Recently, a cardiologist and a pharmacist were held liable for a fatal medication error caused by poor handwriting. The physician had prescribed the vasodilator Isordil (isosorbide dinitrate), 20 mg P.O. every 6 hours, and hadn't included the drug's purpose. The pharmacist, who misread the drug name as Plendil (felodipine), didn't question the high dose (the maximum recommended dose for felodipine is 10 mg daily). After taking felodipine (a calcium channel blocker) for a day, the patient suffered a myocardial infarction and died.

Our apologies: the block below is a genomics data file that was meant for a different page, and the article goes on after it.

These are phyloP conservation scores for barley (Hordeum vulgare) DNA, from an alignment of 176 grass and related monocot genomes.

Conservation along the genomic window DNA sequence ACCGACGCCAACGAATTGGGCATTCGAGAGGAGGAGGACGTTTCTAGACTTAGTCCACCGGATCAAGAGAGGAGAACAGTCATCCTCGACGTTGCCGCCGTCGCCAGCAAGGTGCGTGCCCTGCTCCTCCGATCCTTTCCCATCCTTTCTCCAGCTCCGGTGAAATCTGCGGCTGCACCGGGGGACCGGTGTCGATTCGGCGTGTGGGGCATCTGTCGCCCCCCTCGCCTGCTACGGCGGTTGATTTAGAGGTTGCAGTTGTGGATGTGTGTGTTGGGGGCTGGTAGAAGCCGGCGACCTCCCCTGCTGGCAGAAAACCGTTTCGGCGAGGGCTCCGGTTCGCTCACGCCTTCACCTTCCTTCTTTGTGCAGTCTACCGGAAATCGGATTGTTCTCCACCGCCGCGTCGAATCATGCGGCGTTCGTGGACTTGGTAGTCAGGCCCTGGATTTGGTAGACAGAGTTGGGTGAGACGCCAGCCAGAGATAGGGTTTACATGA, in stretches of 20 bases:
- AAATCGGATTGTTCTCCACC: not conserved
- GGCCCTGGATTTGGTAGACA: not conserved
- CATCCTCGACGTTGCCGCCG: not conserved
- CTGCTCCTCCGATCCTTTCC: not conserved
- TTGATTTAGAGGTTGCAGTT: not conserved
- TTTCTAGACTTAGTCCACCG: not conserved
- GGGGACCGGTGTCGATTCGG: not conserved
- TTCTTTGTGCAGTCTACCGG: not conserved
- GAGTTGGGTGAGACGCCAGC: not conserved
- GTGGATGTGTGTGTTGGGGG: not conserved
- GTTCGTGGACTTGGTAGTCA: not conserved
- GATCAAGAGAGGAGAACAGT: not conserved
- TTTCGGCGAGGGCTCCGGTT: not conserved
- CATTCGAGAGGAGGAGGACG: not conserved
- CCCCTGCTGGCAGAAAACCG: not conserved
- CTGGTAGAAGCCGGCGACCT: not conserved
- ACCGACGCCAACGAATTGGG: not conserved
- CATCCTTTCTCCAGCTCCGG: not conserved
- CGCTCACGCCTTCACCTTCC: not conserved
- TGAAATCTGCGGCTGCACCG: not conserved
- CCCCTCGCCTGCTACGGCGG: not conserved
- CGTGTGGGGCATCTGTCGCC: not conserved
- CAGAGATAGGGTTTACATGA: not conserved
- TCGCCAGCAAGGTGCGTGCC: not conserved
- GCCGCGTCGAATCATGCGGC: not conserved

If you can't read handwriting, never guess or ask another person what it says, which wastes your time and can endanger your patient. Call the practitioner who ordered the medication to clarify the order and to include the purpose.
Copyright Springhouse Corporation Feb 2000
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